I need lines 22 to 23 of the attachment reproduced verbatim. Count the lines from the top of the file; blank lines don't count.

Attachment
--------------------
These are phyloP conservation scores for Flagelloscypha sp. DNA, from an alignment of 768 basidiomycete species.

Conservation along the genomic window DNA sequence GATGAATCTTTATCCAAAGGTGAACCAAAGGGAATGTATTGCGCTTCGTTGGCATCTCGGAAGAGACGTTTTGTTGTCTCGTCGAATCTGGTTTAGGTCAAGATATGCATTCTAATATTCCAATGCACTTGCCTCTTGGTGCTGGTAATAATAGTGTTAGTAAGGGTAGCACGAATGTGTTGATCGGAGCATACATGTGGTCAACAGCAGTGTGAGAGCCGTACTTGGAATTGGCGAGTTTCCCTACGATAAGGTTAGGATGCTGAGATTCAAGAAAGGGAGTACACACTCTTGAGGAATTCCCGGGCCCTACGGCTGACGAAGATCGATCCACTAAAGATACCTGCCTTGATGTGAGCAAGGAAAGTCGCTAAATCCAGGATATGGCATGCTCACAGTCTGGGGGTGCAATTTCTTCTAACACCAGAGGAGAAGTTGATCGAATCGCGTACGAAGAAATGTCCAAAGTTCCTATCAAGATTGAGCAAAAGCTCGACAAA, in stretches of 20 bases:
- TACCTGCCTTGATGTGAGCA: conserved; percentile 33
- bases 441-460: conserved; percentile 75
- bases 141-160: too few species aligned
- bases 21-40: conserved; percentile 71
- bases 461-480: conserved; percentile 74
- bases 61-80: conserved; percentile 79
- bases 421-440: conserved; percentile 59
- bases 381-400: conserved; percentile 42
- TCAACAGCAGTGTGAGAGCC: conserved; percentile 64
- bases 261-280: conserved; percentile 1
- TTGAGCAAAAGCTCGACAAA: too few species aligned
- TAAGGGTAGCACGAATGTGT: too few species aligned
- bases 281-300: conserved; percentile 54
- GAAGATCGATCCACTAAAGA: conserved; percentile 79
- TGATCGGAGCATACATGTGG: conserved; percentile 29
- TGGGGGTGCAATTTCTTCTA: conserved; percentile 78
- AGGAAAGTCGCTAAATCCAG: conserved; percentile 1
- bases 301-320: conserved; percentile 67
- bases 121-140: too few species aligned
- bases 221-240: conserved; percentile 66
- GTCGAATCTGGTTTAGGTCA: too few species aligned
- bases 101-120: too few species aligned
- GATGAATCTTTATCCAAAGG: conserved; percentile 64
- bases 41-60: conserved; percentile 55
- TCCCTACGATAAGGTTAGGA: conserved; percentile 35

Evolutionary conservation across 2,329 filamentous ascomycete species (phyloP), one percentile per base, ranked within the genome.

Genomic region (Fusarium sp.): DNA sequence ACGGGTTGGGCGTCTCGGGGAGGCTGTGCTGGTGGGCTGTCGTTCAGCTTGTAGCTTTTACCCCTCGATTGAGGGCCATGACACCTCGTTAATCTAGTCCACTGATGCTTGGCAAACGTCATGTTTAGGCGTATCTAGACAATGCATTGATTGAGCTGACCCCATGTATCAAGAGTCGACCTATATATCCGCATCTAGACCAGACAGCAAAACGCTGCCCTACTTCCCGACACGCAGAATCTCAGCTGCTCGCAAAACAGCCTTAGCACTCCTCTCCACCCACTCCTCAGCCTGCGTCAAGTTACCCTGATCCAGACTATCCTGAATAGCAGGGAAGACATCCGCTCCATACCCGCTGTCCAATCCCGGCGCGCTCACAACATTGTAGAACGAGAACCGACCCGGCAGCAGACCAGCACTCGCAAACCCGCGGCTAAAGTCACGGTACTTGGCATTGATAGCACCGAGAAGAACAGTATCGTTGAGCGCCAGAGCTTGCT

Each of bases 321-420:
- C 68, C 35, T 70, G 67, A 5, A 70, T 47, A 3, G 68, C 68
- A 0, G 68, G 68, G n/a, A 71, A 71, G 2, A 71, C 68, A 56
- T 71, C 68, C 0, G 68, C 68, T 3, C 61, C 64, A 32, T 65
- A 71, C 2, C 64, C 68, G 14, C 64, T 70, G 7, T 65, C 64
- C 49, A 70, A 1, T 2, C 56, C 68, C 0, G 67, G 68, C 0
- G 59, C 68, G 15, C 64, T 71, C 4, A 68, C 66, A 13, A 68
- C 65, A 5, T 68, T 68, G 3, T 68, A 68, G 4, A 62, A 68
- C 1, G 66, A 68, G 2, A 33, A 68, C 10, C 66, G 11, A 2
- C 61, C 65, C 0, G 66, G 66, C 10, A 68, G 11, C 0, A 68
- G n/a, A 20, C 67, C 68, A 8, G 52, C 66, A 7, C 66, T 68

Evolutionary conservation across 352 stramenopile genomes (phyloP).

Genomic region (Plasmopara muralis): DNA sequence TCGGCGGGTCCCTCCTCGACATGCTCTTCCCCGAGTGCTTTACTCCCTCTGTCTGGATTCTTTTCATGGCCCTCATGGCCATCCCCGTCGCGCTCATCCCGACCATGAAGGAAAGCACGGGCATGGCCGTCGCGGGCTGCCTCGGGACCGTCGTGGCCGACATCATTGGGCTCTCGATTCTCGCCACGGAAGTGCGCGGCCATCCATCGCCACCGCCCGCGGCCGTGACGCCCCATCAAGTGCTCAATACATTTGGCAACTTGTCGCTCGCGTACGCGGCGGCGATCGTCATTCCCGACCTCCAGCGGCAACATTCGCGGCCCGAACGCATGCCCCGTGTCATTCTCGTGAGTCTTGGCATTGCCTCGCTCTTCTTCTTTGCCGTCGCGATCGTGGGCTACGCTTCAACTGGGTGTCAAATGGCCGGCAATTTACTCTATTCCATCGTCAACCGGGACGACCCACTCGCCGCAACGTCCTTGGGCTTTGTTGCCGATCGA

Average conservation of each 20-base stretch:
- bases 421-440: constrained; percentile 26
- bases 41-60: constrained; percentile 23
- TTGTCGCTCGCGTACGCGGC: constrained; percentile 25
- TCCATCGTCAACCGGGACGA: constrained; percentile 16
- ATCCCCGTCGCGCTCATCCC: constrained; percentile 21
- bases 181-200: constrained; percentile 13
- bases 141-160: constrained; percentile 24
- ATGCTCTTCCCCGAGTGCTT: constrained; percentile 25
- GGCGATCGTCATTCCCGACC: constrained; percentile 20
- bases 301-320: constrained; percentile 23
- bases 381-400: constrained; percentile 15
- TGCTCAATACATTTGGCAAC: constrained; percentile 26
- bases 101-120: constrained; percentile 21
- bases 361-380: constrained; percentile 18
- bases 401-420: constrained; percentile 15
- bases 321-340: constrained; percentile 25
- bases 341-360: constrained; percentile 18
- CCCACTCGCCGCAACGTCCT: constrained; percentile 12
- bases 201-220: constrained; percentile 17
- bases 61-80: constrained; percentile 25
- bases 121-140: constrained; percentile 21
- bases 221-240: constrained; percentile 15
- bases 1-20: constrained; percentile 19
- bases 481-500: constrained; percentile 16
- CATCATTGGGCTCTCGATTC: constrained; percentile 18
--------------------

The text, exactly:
- bases 221-240: conserved; percentile 66
- GTCGAATCTGGTTTAGGTCA: too few species aligned